Friday, March 18, 2016


        Is it me?  I have a friend who just converted an upstairs bedroom into a laundry room so she won’t have to lug her unmentionables up and down two flights of stairs to get them country fresh.  Then, four to five times a week she gets into her car, leaving her kids home with her husband, and goes to a gym to work out on…you guessed it!…a stair climbing machine.  Seems to me carting laundry baskets up and down stairs would accomplish the same thing, perhaps more, since the weight would work on her upper body strength in addition to the workout her legs get from the climbing.

        Why not keep the money in a little college fund for the kids, leave the gas in the car and treat your family to some quality time.  That couple of hours selfishly spent at the gym could be spent in the kitchen with the hubby and kids sharing a low-fat meal.  Then pop in a load of laundry while heading out for a brisk family walk.  The kids can skate or ride bikes if they choose.  So can you for that matter. 

Exercise evokes images of calisthenics and step aerobics….Pfffft!  All you really have to do is keep moving for more than twenty minutes at a time. 

        We’ve created so many power devices for convenience, we’ve sent ourselves into energy overload which translates into stored energy which is FAT.

        I recently bought a manual lawnmower.  The man next door immediately assumed my gas mower wasn’t working properly and offered to check it out for me.  Honest, Russ, I was just looking for a two-fold workout, meaning, an hour later, along with my muscles being worked, my lawn was cut.  For under one hundred bucks you can have warm-weather workouts for years to come with your little grass cutter.  You’d spend a whole lot more than that sweating at the health club, and you’d have to figure out when you’d have time to do the lawn.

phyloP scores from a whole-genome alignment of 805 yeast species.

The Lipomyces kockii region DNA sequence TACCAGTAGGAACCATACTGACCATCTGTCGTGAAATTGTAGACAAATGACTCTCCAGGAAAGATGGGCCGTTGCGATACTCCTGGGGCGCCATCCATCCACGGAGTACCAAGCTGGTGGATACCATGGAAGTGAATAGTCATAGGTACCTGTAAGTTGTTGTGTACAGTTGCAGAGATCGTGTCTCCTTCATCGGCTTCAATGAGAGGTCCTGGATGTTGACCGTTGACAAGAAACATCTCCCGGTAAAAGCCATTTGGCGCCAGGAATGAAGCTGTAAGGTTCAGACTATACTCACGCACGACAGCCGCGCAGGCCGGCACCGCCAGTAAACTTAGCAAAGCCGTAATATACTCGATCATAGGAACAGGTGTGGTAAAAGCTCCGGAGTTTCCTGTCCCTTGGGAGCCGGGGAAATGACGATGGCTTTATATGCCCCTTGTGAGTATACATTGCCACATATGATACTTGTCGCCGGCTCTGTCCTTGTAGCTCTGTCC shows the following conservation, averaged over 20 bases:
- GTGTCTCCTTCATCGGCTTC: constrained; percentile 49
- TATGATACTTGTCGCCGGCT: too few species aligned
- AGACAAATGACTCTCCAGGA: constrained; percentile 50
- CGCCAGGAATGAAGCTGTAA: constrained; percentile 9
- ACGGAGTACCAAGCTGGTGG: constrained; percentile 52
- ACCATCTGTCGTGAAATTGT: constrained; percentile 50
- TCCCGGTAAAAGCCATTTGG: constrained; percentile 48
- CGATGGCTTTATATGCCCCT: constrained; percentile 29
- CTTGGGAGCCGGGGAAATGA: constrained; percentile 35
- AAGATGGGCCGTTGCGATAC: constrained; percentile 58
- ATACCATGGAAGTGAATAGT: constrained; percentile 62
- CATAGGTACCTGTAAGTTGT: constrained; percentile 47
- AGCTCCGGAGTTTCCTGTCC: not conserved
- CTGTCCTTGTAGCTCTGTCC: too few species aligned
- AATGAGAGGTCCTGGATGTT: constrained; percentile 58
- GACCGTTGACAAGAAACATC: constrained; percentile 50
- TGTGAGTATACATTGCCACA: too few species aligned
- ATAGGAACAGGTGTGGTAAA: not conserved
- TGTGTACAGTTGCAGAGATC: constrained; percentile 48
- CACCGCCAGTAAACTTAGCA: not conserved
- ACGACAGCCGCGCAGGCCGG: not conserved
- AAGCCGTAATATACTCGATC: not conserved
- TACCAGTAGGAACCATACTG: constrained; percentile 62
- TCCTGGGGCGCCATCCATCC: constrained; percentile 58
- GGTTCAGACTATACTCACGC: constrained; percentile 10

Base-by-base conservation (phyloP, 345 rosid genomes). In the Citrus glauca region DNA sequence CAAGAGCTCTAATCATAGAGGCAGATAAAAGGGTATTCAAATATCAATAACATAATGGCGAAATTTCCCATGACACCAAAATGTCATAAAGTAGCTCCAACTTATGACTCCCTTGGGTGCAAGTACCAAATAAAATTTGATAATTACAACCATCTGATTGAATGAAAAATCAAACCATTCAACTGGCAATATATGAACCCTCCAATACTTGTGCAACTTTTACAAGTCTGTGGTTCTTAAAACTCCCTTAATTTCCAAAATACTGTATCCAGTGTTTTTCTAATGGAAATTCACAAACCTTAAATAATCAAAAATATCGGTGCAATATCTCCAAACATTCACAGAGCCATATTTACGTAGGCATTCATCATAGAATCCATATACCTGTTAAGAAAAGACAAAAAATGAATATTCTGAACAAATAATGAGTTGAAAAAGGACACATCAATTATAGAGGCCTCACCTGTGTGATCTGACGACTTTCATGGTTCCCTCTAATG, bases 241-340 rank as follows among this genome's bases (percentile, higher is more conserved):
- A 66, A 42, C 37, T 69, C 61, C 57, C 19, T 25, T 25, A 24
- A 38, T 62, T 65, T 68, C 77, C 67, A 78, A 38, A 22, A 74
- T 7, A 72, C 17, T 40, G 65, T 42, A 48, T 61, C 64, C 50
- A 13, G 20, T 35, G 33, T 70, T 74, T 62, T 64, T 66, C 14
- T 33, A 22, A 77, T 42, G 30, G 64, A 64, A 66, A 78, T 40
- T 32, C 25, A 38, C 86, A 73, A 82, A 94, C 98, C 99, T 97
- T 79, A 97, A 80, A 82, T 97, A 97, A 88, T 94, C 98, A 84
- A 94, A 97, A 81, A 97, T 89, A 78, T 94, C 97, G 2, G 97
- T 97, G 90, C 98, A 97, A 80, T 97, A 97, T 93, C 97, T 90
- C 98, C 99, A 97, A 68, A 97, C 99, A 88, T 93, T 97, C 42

Before I became disabled, I used to join my kids when they played freeze tag.  Talk about a workout! Just try it out and see if you can keep up with them. 

        Instead of jogging try walking with the kids after dinner.  Or explore a nature trail or a beach if there’s one nearby.  Instead of driving to the Post Office, walk to the mail box.  Not the one at the end of your street.  Find one a healthy walking distance and go to it! 

        We spend a lot of time in gyms designed to simulate work that was second nature to our grandparents.  Manual labor is not indecent.  As a matter of fact, it’s healthy and very satisfying.  Sure you might break a nail scrubbing your floor instead of using a floor scrubber, but your abs will tone up! 

        If you can survive aerobics class wearing wrist and ankle weights you can sure mow the lawn with a manual mower or shovel snow rather than using a machine to blow it away. 

        Instead of tossing dirty dishes into the machine, scrub those pots by hand and get the kids to dry and put away while you tell them the jokes you heard at work, or get them to read to you.

        How many of you have a rowing machine sitting in your basement?  Do you use it?  Don’t lie.  Even if you do, it only seats one, right?  Why not take up canoeing, rafting or kayaking?  It’s more fun, can be done with the family or friends and beats staring at the basement wall or re-runs of Seinfeld. 

        Trade in electric or gas power for elbow grease! 

        Here are some suggestions for substitutions you can make:

  1. Instead of letting the dog out into the yard, grab a baggie and walk the wee beastie. You’ll both get some air and some exercise.
  2. Instead of a treadmill or even a track, try a nature trail, an inclined street, the beach.  Take the dog, the kids or offer to take a neighbor’s dog or kids as a favor. 
  3. Instead of using a stroller or coach constantly, try carrying the kids, switching arms a lot.